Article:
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San Joaquin Valley College Blog

Faculty Q&A with HVAC-R Instructor Leonard Kimbler

November 30, 2021

SJVC Faculty Leonard KimblerLeonard Kimbler, the instructor for HVAC-R (Heating, Ventilation, Air Conditioning and Refrigeration) training at the Rancho Mirage campus, is known for having a real passion for his work. But at the age of 17, he had turned down an incredible offer to work at a nearby international company that built the Space Shuttle for NASA. Leonard had a falling out with his mother, and he found himself homeless and on the streets for almost two years. Before that, in high school, Leonard had been noticed for showing amazing academic prowess.  In the long run he knew his mom was looking out for his long-term interest, but as he says, “Being young and still a kid, I thought I knew it all.”

There is a good ending to this story, however, because wisdom does come from experience: Leonard has worked his way up and found his true calling as an inspiring teacher for the students on the Rancho Mirage campus in the HVAC-R program to become an electrician.  Here is how he tells it:

 

Q:  Tell us a little about your background.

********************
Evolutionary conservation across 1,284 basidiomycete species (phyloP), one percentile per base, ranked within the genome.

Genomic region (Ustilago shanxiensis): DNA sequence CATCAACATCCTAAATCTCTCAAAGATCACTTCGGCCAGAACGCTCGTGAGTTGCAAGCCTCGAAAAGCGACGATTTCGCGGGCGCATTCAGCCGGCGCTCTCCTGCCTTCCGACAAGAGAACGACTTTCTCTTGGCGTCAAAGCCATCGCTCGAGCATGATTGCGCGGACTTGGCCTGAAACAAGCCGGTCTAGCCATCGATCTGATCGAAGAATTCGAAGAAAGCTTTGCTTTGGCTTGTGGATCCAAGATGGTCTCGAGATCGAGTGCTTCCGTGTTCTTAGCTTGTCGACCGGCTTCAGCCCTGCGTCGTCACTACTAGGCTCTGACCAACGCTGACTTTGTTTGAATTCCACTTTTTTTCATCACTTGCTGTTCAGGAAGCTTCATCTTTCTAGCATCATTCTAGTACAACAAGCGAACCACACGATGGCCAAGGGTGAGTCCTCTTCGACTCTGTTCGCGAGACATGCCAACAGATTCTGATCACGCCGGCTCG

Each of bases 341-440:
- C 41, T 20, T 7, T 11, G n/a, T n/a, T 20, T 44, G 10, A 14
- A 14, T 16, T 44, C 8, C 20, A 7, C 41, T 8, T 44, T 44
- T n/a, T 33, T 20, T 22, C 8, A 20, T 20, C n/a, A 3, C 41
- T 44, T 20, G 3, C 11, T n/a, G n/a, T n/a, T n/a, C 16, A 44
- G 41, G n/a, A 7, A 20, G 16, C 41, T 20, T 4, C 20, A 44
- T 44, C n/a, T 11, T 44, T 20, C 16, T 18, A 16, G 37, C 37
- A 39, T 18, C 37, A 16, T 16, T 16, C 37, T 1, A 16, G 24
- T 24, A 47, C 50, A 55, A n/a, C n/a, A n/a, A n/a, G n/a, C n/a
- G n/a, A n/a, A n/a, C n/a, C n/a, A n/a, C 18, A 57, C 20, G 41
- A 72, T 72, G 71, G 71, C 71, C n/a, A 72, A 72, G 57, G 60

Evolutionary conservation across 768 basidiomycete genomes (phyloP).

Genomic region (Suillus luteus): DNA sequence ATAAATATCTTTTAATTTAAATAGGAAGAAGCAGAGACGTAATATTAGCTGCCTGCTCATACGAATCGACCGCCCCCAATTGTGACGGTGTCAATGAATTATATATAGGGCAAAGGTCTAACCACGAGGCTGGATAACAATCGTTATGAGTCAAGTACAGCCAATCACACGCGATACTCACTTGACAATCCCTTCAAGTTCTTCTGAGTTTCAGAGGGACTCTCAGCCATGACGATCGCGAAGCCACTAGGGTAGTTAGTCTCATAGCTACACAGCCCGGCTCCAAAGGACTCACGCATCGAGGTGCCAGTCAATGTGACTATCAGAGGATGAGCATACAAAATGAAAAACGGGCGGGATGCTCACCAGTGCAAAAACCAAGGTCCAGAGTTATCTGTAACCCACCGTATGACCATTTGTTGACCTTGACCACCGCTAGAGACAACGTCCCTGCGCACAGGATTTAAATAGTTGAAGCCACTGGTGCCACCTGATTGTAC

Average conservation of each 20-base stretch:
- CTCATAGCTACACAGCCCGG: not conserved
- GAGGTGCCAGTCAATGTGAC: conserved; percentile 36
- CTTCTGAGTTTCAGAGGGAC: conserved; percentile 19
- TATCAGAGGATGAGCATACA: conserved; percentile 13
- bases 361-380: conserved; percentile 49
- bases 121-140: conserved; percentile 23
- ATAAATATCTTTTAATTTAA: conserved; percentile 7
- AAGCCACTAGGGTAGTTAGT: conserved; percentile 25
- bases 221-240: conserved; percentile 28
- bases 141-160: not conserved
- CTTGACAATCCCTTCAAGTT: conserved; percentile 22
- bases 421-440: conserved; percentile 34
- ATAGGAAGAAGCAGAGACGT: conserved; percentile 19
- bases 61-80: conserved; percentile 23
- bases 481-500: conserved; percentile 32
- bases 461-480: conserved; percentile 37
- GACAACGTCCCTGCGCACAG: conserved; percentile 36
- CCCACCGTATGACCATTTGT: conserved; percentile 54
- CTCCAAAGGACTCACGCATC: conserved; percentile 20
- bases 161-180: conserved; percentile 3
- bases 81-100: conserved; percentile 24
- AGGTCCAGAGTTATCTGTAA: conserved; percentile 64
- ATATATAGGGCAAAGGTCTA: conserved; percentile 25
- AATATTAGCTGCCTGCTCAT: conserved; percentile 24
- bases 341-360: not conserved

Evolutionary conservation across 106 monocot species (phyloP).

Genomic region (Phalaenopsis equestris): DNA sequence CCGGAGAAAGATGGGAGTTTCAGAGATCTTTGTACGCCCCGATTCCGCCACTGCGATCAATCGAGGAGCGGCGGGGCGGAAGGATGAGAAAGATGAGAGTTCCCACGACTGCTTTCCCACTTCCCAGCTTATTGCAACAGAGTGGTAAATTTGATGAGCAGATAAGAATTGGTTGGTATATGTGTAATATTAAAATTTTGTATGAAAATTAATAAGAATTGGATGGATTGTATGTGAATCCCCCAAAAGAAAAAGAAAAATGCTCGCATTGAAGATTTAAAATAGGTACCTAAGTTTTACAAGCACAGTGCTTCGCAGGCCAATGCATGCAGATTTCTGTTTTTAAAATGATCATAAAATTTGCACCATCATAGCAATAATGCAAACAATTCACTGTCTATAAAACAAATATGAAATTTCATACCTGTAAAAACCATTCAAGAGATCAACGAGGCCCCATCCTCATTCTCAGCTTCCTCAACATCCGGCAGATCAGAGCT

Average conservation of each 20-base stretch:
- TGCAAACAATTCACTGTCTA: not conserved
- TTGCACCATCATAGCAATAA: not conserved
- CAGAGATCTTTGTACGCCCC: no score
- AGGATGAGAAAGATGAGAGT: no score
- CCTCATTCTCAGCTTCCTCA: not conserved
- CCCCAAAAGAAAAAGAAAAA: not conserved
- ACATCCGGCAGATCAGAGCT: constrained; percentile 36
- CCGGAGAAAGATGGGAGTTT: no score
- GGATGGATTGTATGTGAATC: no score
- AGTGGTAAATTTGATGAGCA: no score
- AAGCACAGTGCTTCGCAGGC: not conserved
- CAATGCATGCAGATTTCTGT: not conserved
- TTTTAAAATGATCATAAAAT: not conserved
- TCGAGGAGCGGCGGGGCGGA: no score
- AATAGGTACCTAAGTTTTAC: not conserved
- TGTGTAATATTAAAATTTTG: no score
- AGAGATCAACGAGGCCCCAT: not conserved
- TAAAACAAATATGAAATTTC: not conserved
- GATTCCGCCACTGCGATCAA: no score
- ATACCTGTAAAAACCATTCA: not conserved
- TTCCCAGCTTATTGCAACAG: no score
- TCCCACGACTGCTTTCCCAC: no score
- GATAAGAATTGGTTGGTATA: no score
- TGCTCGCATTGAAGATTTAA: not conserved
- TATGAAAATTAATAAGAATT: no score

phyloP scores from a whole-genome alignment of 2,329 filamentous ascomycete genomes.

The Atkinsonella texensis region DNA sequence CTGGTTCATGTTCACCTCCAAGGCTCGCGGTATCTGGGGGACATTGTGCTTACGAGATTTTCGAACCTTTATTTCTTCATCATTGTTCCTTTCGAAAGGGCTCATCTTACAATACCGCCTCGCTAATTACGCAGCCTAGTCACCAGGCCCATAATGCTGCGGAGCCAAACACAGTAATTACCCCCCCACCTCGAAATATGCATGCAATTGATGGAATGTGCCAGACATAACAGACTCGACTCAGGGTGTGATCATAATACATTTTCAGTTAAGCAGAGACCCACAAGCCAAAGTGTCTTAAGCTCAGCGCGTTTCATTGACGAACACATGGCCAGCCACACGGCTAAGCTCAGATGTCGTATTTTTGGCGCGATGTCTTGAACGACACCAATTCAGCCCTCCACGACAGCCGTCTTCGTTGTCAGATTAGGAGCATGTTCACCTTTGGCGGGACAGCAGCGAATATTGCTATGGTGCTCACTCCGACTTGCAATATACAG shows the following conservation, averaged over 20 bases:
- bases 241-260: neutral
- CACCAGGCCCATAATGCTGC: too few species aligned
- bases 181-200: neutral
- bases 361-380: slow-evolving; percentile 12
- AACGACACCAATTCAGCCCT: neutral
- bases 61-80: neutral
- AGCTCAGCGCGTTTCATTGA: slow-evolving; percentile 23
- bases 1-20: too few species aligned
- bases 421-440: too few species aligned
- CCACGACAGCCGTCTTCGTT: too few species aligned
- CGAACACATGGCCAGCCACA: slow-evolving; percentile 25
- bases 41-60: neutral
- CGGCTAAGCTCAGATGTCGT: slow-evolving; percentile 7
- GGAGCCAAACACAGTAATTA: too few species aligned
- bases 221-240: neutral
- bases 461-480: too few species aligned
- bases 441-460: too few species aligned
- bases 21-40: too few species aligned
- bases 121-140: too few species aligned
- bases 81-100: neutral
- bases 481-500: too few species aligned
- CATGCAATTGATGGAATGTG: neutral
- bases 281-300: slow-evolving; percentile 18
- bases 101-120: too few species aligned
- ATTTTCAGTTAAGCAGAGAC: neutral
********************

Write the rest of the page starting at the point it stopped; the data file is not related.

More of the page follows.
A: I was born in Linwood, CA in 1968. I have always been the kind of person that people tell to please slow down; I’m going at 110% all the time! As a young man I wanted to be a drafting engineer. I learned so quickly in high school the teacher had to make me his assistant because he had nothing more to teach me.  I don’t know how, but the word got around and a couple of engineering companies in the area, Rockwell International being one, approached me to come look at them. It was the first time I got to play on a CAD (Computer Aided Drafting) program. I was so into it they had to pull me off! In the end they offered to put me up in a house and pay for my food to come work for them. I didn’t realize then what a great opportunity it was and turned it down.

 

Q: What did you learn from that?

A: To swallow my pride!  I thought I knew everything back then. I know now my mom knew best, but I had to learn it on my own. I started DJ’ing, then eventually went into my Mom’s business – she was a wallpaper hanger. I made good money for us and grew the business quickly.

 

Q: How did you get into HVAC?

A: After I met my wife and we moved to Pennsylvania, I worked my way up in a dinnerware factory for several years. But then my job was being shipped overseas to China, so I looked for a job they couldn’t ship overseas. At the time the NAFTA agreement offered workers like me free schooling to learn a new skill; that’s when I found HVAC.  Once I was trained, I did HVAC work in Pennsylvania, Maryland, and Virginia for a bunch of retail companies like Lowe’s, Sporting Goods, Video Depot and also Wachovia Bank.

 

Q: How did you end up back on the west coast and eventually to SJVC?

A: I could use the security clearance I got from working at Wachovia Bank to get more work in California.  It was rough those first years, though, because I had some medical problems and the recession hit.  I had said to my wife I always wanted to be a teacher. I saw a job opening at another college in the area and got it. Soon after that, SJVC acquired them, so I just stayed on. It’s been about two years now.